Historically, the okurigana is meant to be used with kun'yomi readings of kanji. That is, with Japanese words that ended up being written with kanji, because multiple words were assigned the same kanji, okurigana was used to disambiguate the reading, and, consequently, the meaning and word.

This means that the kanji of a word such osoi 遅い, this "遅" kanji, has the kun'yomi reading of osoi, the whole thing, including the i. Even though when it's written it looks like the 遅 kanji is read as oso 遅 and there's an i い in front of it, so you'd think the kun'yomi reading is just oso.

In reality, the kun'yomi are how Japanese words are read, so 遅 has the kun'yomi readings (represents the Japanese words) osoi, "slow," and okureru, "to be late." The okurigana disambiguates the exact word: osoi 遅い if the okurigana is い, and okureru 遅れる if the okurigana is れる.

With On'yomi

Most words that have on'yomi readings of kanji do not have okurigana, since those are not based on Japanese, but on Chinese.

A couple of notes:

First, suru is not okurigana, it's an auxiliary verb. So kekkon suru 結婚する, "to marry," has no okurigana, even though there are kana after the kanji. Because those are two separate words (kekkon and suru) and not a single word mixing kanji and kana.

Second, jiru じる might be okurigana (I'm not very sure, but it seems it technically is, at least according to mfuji-san on HiNative: 信じる」や「感じる」などで「じ」とは、送り仮名でしょう?).

So words like kanjiru 感じる, "to feel," shinjiru 信じる, "to believe," and kanji 感じ, "feeling," do have okurigana despite the kanji being read with on'yomi.

However, jiru じる comes from zuru ずる, an old way to say suru する with a rendaku 連濁 pronunciation. That is: instead of shin suru 信する, it was said shinzuru 信ずる, and now, in modern Japanese, it became shinjiru 信じる.

So, although suru is not okurigana, jiru, which originates from suru, is okurigana. Not that any of these technicalities matter, though.

Words Written Without Okurigana

Sometimes, a word which is normally written with okurigana ends up being written without the okurigana, which can be misleading.

That's because words with okurigana often have kun'yomi readings, therefore, you'd assume the lack of okurigana implies the word should be read with the on'yomi reading, but if the okurigana is deliberated omitted, it's then a kun'yomi reading without okurigana.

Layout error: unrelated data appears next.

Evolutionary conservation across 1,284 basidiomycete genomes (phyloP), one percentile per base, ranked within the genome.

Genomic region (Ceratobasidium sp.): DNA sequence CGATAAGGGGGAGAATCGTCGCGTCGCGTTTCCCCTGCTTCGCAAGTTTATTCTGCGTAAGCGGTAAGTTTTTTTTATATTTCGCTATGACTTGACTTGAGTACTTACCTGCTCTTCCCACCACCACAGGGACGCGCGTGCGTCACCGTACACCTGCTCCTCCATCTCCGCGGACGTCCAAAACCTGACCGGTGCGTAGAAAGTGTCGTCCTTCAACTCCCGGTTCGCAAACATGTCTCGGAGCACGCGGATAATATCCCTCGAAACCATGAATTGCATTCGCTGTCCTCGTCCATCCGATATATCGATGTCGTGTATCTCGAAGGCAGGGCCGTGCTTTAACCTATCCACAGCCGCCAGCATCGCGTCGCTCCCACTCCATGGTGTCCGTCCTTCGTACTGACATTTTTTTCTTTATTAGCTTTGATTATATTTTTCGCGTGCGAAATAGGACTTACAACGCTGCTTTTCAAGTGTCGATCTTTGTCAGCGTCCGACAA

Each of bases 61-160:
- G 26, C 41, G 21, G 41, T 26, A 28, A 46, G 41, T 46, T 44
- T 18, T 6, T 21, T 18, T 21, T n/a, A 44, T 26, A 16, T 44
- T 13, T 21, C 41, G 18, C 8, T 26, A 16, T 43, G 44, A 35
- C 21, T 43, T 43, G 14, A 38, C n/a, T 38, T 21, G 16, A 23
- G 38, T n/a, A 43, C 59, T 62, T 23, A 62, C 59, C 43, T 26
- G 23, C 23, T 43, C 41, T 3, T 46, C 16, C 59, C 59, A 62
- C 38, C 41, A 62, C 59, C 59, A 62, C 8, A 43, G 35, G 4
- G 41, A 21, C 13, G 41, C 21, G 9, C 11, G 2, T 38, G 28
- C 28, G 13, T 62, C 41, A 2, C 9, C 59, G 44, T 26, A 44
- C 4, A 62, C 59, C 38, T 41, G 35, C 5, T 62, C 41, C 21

For example: arigatou 有難う and arigatou 有り難う. It's the same word, but the first one is missing the okurigana for the ari 有.

This phenomenon tends to occurs with the ren'youkei 連用形 of verbs, which is the noun form. For example, hikaru 光る means "to shine," so a hikari 光り is "something that shines," normally meaning a "light," spelled without okurigana, as hikari 光.

Anime: JoJo no Kimyou na Bouken ジョジョの奇妙な冒険 - Part 4: Diamond is Unbreakable (Episode 3)
  • Context: Hirose Koichi 広瀬康一 enters somewhere he shouldn't.
  • tachi-iri-kinshi
    立入禁止 (not 立禁止)
    Entry forbidden.
    No trespassing.
    • tachi-iru

      To enter. To trespass.

The okurigana is a hint to help the reader figure out which is the right kun'yomi reading of the kanji, and consequently what is the right word and meaning. The okurigana is not absolutely required in all cases, it's just the normal way to write.

If people see 後 without okurigana, they'll assume it's ato 後, or nochi 後, or go 後, they won't assume it's ushiro 後, because that's written with okurigana: ushiro 後ろ. However, 後 can be read as ushiro in a context where you already know that that is the word the kanji is representing. This doesn't happen often, but it can happen.

The Kanji Alone Represents The Word

There are situations where one would prefer, for stylistic reasons, for aesthetic, to write the Japanese word with kanji, because kanji looks prettier, more complex than kana. A single kanji is more visually pleasant in its design than an unbalanced mess of kanji and okurigana.

For example, instead of writing kachi 勝ち, "victory," someone might write the kanji alone 勝, and it'd be read as kachi, since the kanji represents the word "victory," which is kachi.

An example in the anime fandom: the BL terms seme and uke are written as 攻め and 受け with okurigana, but they may also be written with the kanji alone: 攻 and 受.